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November 15, 2019

Veltri, Lembo aim to influence CT health policy debates with new tool

HBJ Photo | Matt Pilon Comptroller Kevin Lembo in Bushnell Park.

Hoping to influence and inform healthcare policy debates in Connecticut in the years ahead, the state comptroller and Office of Health Strategy are developing a new way to measure how healthcare costs impact households’ ability to afford other basic needs.

The so-called “healthcare affordability standard” aims to calculate how much money individuals and families around the state must earn in order to afford health care without compromising other basic needs like food, housing and child care.

The tool would determine the extent to which healthcare costs are undercutting other basic needs for Connecticut residents.

An advisory committee formed by the two agencies to design the standard has met several times this year, and hopes to launch the tool in the spring of 2020. 

The healthcare affordability standard would build on a longtime alternative measure to the 
federal poverty level, known as the Self-Sufficiency Standard (SSS).

It assesses the amount of income a household requires to afford housing, child care, food, transportation and health care without any outside financial assistance. 

SSS, developed by the Center for Women's Welfare at the University of Washington, is billed as superior to the federal government’s poverty measure, which has been criticized as no longer useful or accurate, since the formula doesn’t vary by geography, overemphasizes food costs and makes dated assumptions about stay-at-home mothers.

The federal poverty level (which increased in Connecticut last year) uses a formula that produces much lower income levels than those deemed needed by SSS. Indeed, a full-time worker earning Connecticut’s $11 an hour minimum wage falls well short of the SSS line (by half in New London, for example).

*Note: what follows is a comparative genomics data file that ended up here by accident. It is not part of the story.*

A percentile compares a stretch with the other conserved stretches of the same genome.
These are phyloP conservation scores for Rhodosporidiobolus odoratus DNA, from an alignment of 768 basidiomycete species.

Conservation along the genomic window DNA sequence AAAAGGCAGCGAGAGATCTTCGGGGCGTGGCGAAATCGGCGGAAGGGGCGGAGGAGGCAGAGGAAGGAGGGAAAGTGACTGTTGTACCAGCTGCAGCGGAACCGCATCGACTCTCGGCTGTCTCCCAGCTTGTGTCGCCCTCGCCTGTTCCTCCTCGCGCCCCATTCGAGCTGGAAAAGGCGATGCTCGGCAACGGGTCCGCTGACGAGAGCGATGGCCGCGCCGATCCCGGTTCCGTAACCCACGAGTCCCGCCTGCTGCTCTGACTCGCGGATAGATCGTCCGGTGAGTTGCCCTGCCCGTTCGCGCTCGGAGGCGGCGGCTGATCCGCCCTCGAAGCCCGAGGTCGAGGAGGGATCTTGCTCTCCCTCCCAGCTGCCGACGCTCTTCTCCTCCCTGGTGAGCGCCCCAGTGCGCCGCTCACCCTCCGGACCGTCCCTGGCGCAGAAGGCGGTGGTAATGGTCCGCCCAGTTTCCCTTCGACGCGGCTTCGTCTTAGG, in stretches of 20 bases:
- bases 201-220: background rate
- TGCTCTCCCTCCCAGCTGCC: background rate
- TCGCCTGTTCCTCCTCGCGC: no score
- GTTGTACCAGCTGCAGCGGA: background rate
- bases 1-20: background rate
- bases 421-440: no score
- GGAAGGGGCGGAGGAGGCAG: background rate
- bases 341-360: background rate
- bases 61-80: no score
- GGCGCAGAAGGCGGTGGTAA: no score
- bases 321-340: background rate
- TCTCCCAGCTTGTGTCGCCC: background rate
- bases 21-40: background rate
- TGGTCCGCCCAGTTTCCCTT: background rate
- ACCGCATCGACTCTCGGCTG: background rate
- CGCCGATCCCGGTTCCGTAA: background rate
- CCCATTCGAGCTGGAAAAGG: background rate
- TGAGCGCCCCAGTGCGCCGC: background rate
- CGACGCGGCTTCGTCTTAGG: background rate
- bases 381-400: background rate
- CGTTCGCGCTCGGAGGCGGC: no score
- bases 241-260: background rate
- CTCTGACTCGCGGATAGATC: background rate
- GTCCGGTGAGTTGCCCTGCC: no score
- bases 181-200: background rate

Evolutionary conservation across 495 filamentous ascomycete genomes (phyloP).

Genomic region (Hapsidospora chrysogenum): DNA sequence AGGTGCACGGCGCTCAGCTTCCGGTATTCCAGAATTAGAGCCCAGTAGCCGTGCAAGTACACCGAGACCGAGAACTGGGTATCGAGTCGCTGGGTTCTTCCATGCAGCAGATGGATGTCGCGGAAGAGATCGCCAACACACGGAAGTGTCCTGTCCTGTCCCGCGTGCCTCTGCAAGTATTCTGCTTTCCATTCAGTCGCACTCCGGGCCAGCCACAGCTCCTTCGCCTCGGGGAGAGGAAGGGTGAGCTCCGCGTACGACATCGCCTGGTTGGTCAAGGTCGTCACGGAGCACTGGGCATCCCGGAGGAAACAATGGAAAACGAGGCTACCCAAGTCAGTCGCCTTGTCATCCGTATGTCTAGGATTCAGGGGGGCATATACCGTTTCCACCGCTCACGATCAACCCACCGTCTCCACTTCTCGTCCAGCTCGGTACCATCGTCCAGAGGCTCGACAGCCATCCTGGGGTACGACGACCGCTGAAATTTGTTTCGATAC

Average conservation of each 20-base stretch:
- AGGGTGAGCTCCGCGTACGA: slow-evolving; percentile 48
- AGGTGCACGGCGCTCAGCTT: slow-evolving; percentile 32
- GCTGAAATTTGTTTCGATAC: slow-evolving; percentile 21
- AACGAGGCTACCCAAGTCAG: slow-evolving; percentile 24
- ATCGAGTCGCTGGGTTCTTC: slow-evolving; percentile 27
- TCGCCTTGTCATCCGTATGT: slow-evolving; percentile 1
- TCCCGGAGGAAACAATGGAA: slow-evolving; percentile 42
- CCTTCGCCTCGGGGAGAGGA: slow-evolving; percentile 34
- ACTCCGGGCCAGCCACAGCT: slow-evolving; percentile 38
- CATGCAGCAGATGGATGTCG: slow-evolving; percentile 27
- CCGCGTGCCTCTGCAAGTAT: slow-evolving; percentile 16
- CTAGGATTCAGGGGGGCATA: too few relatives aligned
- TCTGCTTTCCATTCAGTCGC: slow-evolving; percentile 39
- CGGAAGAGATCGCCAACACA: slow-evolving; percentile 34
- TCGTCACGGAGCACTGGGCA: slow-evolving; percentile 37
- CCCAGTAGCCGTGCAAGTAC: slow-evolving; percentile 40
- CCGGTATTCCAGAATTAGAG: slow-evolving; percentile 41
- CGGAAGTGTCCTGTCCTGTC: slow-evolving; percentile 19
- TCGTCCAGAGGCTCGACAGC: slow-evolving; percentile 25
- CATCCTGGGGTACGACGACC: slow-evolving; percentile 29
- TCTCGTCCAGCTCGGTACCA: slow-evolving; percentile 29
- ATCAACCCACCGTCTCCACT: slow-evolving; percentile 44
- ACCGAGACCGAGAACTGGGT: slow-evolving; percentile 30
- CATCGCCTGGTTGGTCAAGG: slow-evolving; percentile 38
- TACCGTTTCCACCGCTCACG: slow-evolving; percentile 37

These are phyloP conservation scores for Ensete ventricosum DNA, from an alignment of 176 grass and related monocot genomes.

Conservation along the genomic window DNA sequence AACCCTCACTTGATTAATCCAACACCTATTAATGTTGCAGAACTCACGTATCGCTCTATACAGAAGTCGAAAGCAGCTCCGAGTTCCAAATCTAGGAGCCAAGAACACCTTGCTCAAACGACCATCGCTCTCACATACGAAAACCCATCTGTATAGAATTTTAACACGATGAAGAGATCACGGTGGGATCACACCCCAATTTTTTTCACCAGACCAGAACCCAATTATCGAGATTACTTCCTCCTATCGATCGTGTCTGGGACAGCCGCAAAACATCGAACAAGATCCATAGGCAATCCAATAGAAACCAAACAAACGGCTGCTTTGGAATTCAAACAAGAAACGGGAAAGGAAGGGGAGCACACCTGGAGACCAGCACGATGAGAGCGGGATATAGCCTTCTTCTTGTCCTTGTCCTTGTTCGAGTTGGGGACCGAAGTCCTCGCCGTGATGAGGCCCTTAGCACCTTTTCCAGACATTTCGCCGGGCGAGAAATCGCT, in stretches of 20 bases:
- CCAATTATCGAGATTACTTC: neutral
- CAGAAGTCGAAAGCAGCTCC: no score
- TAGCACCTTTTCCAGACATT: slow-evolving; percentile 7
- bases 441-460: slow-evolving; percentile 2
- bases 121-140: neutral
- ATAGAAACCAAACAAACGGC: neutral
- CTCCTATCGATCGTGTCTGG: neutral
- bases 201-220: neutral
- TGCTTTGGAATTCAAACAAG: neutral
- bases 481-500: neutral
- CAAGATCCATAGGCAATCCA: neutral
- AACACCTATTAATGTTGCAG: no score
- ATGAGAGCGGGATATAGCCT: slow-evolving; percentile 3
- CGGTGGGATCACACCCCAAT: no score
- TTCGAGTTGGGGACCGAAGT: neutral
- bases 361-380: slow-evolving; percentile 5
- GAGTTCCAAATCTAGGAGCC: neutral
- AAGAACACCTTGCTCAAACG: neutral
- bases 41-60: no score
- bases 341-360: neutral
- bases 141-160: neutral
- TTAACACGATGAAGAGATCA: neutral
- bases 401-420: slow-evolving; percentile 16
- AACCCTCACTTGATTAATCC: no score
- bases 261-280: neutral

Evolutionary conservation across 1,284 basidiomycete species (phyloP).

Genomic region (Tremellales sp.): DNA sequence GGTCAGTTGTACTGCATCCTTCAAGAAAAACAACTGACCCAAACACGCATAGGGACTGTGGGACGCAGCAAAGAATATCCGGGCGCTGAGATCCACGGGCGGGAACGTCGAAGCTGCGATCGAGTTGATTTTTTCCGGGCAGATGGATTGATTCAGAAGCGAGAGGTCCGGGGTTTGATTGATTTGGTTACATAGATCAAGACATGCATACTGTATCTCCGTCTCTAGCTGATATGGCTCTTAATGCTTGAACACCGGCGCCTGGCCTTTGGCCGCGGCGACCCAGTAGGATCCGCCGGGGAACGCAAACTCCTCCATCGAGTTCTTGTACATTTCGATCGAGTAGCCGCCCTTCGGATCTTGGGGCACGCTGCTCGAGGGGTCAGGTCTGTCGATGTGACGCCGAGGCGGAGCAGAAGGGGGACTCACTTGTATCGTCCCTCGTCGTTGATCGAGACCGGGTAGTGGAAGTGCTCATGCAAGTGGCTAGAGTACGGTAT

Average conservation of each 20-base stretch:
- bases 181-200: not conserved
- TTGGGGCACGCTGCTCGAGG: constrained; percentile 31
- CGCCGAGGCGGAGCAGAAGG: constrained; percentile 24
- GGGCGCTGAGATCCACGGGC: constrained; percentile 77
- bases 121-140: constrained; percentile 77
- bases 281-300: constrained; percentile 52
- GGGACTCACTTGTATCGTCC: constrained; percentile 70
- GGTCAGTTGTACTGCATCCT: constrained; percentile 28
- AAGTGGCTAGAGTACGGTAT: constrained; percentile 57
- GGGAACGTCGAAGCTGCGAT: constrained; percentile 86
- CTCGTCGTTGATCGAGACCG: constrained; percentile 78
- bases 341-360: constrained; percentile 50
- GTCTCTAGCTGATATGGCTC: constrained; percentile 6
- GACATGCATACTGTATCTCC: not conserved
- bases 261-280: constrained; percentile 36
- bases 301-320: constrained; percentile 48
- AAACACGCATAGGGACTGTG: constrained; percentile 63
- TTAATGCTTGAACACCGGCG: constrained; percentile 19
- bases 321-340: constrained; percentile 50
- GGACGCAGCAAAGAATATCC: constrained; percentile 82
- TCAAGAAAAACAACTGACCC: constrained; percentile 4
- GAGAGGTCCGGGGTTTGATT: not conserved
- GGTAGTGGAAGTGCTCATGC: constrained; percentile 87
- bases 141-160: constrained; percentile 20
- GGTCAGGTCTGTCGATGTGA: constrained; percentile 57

A new SSS update for Connecticut, performed by the University of Washington’s Diana Pearce on behalf of the comptroller and OHS, finds that 44 to 48 percent of Connecticut households are below the self-sufficiency standard, which varies by location and family composition.

Between 2005 and 2019, the average self-sufficiency wage for a family of two adults and two children increased 31 percent, while the cost of healthcare rose by 77 percent, according to the report. Meanwhile, the state’s median wage grew by 21 percent over that period.

SSS methodology assumes employer-sponsored health insurance, which covers a majority of Connecticut’s working-age population, but those plans are still unaffordable for some, Pearce wrote.

In a statement, OHS Executive Director Victoria Veltri called the SSS update an “important first step.”

“This report helps us understand where we are now so we can enact health policy that works for everyone,” Veltri said.

Comptroller Kevin Lembo said its unacceptable when families are forced to choose between between groceries and needed medications.

“Once we can answer essential questions about the cost and affordability of health care, then we can inform rational health care policies,” he said.

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